On Friday, the Obama administration announced its decision to allow as many as 800,000 young, undocumented immigrants to remain in the United States. Setting out criterion pursuant to the President's executive powers, the Department of Homeland Security memo signals a policy change and strikes a necessary procedural balance.
Though the policy announcement met with much praise, it slammed headlong into party politics and is equaled only by criticism and outrage. But time has come for an administration to be progressive about reexamining the longstanding policies that literally throw the babies out with the bathwater. In effect, the Obama Administration has attempted to both rip the ineffective bandage off the immigration wound and administer first aid.
U.S.' immigration policy has long been a quagmire of difficulty, incongruity, and contradiction. Add to this the current climate of fear, uncertainty, and a creeping ignorance of both our history and present role in an ever-globalizing society, and the quagmire has only grown.
Approximately one third of our foreign-born population is illegal immigrants. Though over half hail from Mexico and other Latin American countries, these countries' yearly influx has declined sharply while the presence of illegal immigrants from Asia, India, Europe, and Canada has increased.
Present immigration policy has been characterized by Obama's notoriously aggressive immigration enforcement, infamy bested perhaps only by our Congress' uncompromising partisan gridlock. The administration's announcement is a nod to the lives of undocumented minors outside of the political vacuum, and a welcome acknowledgement that the hammer of our immigration priorities can no longer be applied without regard to context or circumstance.
On all sides, there are reasons for anxiety about illegal immigration—some actual, others more abstract. With capitalism the prevailing strain in our mixed economic model, many industries implicitly and explicitly exploit the availability of illegal labor. This not only gouges wage earnings and affects state and local treasuries, but combined with illegal immigrants' lack of legal status, has created a precarious state of human rights. Anxieties about immigration also seep from social uncertainties, economic precariousness, and fears of national irrelevance or decline. Such sentiments and realities are omnipresent.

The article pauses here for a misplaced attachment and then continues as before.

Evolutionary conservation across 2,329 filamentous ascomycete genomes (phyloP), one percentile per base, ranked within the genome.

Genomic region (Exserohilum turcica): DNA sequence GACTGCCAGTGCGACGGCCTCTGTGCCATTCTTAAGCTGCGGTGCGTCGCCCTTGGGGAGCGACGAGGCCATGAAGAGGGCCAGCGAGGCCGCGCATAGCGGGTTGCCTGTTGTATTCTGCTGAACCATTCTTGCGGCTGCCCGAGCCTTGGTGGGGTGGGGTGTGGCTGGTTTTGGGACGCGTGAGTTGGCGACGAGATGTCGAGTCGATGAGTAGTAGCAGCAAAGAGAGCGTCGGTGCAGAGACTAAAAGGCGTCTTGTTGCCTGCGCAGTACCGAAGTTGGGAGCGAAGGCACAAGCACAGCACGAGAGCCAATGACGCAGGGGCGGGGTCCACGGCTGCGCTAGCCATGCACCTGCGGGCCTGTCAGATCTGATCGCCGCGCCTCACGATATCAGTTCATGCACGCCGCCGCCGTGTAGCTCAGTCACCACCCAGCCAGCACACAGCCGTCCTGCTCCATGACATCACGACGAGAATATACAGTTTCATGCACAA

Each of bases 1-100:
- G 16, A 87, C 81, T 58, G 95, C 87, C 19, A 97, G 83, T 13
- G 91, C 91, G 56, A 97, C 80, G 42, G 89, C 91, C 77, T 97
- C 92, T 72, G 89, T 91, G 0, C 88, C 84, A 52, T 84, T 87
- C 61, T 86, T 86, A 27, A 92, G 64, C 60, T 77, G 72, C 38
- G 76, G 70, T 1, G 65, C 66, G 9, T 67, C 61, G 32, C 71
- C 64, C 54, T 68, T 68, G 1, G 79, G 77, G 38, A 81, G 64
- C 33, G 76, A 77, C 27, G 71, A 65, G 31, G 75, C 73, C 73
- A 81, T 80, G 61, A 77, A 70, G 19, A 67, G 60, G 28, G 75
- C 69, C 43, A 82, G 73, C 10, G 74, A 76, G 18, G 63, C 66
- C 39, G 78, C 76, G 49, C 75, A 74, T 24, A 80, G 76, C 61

When Obama assumed office in 2008, he proposed a two-fold plan to address immigration. To entice hard-line pragmatists into conceding on broader reform, he increased enforcement of immigration laws—intensifying border protections, curbing employers of the undocumented, and redoubling criminal deportations.
Under these efforts, relative illegal immigration declined for the first time in decades. Obama then tried to pass a compromise measure—the reintroduced DREAM Act—that would have offered legal status to immigrants who came to the U.S. as children if they had avoided legal trouble, achieved a certain level of education, or served in our military. After passing in the House, the Act died in the Senate, five votes short of the 60-vote threshold.